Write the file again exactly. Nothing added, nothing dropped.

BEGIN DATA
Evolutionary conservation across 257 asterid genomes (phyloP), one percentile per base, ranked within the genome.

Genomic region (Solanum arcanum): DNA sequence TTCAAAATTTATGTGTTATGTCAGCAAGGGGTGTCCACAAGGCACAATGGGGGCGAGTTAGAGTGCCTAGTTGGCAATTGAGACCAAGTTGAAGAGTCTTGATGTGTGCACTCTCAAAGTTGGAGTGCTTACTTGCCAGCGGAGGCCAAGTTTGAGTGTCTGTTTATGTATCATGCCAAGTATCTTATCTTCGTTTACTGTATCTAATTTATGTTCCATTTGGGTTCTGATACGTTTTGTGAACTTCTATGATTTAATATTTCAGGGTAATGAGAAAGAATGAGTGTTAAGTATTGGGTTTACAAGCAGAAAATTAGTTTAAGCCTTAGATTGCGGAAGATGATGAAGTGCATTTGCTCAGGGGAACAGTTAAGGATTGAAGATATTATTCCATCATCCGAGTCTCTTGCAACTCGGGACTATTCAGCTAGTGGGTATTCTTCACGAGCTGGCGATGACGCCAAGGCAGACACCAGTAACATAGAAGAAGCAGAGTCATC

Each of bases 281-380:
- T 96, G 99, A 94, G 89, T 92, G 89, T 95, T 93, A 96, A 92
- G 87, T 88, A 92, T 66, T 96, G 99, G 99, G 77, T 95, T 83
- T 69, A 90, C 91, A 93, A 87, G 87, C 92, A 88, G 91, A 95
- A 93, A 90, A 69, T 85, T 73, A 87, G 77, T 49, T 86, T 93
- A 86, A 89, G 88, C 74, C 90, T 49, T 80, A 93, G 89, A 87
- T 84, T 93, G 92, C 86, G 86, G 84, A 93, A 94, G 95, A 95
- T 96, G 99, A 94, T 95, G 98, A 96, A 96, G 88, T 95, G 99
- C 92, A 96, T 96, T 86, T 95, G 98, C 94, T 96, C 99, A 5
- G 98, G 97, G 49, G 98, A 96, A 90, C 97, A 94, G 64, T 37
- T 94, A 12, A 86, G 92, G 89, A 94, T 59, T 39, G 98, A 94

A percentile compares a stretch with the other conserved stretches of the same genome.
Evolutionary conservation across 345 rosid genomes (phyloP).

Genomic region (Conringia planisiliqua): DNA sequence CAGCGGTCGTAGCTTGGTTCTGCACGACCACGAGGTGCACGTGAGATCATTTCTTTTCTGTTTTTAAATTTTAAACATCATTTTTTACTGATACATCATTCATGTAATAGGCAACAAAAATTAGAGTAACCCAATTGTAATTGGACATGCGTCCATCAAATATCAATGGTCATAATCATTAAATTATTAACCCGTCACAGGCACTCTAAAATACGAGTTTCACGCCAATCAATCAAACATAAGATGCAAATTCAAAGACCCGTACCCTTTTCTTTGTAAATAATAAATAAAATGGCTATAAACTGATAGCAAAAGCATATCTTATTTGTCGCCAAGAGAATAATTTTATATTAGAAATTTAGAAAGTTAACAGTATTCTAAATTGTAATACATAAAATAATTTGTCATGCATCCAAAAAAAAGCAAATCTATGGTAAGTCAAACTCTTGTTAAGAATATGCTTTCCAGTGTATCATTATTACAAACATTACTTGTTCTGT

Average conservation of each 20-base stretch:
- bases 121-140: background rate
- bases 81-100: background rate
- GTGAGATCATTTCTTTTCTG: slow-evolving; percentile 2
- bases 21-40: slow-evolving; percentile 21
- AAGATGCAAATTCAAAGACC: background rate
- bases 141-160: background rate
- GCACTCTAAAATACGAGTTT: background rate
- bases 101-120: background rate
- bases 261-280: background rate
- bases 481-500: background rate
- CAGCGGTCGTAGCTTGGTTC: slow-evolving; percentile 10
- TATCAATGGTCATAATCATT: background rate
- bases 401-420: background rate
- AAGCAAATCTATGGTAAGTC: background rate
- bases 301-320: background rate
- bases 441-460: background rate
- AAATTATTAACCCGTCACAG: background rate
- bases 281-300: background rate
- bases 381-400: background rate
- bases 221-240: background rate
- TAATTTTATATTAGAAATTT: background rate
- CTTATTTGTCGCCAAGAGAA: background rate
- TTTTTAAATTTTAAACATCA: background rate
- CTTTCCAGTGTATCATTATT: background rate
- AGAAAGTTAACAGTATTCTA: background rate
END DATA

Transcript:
Evolutionary conservation across 257 asterid genomes (phyloP), one percentile per base, ranked within the genome.

Genomic region (Solanum arcanum): DNA sequence TTCAAAATTTATGTGTTATGTCAGCAAGGGGTGTCCACAAGGCACAATGGGGGCGAGTTAGAGTGCCTAGTTGGCAATTGAGACCAAGTTGAAGAGTCTTGATGTGTGCACTCTCAAAGTTGGAGTGCTTACTTGCCAGCGGAGGCCAAGTTTGAGTGTCTGTTTATGTATCATGCCAAGTATCTTATCTTCGTTTACTGTATCTAATTTATGTTCCATTTGGGTTCTGATACGTTTTGTGAACTTCTATGATTTAATATTTCAGGGTAATGAGAAAGAATGAGTGTTAAGTATTGGGTTTACAAGCAGAAAATTAGTTTAAGCCTTAGATTGCGGAAGATGATGAAGTGCATTTGCTCAGGGGAACAGTTAAGGATTGAAGATATTATTCCATCATCCGAGTCTCTTGCAACTCGGGACTATTCAGCTAGTGGGTATTCTTCACGAGCTGGCGATGACGCCAAGGCAGACACCAGTAACATAGAAGAAGCAGAGTCATC

Each of bases 281-380:
- T 96, G 99, A 94, G 89, T 92, G 89, T 95, T 93, A 96, A 92
- G 87, T 88, A 92, T 66, T 96, G 99, G 99, G 77, T 95, T 83
- T 69, A 90, C 91, A 93, A 87, G 87, C 92, A 88, G 91, A 95
- A 93, A 90, A 69, T 85, T 73, A 87, G 77, T 49, T 86, T 93
- A 86, A 89, G 88, C 74, C 90, T 49, T 80, A 93, G 89, A 87
- T 84, T 93, G 92, C 86, G 86, G 84, A 93, A 94, G 95, A 95
- T 96, G 99, A 94, T 95, G 98, A 96, A 96, G 88, T 95, G 99
- C 92, A 96, T 96, T 86, T 95, G 98, C 94, T 96, C 99, A 5
- G 98, G 97, G 49, G 98, A 96, A 90, C 97, A 94, G 64, T 37
- T 94, A 12, A 86, G 92, G 89, A 94, T 59, T 39, G 98, A 94

A percentile compares a stretch with the other conserved stretches of the same genome.
Evolutionary conservation across 345 rosid genomes (phyloP).

Genomic region (Conringia planisiliqua): DNA sequence CAGCGGTCGTAGCTTGGTTCTGCACGACCACGAGGTGCACGTGAGATCATTTCTTTTCTGTTTTTAAATTTTAAACATCATTTTTTACTGATACATCATTCATGTAATAGGCAACAAAAATTAGAGTAACCCAATTGTAATTGGACATGCGTCCATCAAATATCAATGGTCATAATCATTAAATTATTAACCCGTCACAGGCACTCTAAAATACGAGTTTCACGCCAATCAATCAAACATAAGATGCAAATTCAAAGACCCGTACCCTTTTCTTTGTAAATAATAAATAAAATGGCTATAAACTGATAGCAAAAGCATATCTTATTTGTCGCCAAGAGAATAATTTTATATTAGAAATTTAGAAAGTTAACAGTATTCTAAATTGTAATACATAAAATAATTTGTCATGCATCCAAAAAAAAGCAAATCTATGGTAAGTCAAACTCTTGTTAAGAATATGCTTTCCAGTGTATCATTATTACAAACATTACTTGTTCTGT

Average conservation of each 20-base stretch:
- bases 121-140: background rate
- bases 81-100: background rate
- GTGAGATCATTTCTTTTCTG: slow-evolving; percentile 2
- bases 21-40: slow-evolving; percentile 21
- AAGATGCAAATTCAAAGACC: background rate
- bases 141-160: background rate
- GCACTCTAAAATACGAGTTT: background rate
- bases 101-120: background rate
- bases 261-280: background rate
- bases 481-500: background rate
- CAGCGGTCGTAGCTTGGTTC: slow-evolving; percentile 10
- TATCAATGGTCATAATCATT: background rate
- bases 401-420: background rate
- AAGCAAATCTATGGTAAGTC: background rate
- bases 301-320: background rate
- bases 441-460: background rate
- AAATTATTAACCCGTCACAG: background rate
- bases 281-300: background rate
- bases 381-400: background rate
- bases 221-240: background rate
- TAATTTTATATTAGAAATTT: background rate
- CTTATTTGTCGCCAAGAGAA: background rate
- TTTTTAAATTTTAAACATCA: background rate
- CTTTCCAGTGTATCATTATT: background rate
- AGAAAGTTAACAGTATTCTA: background rate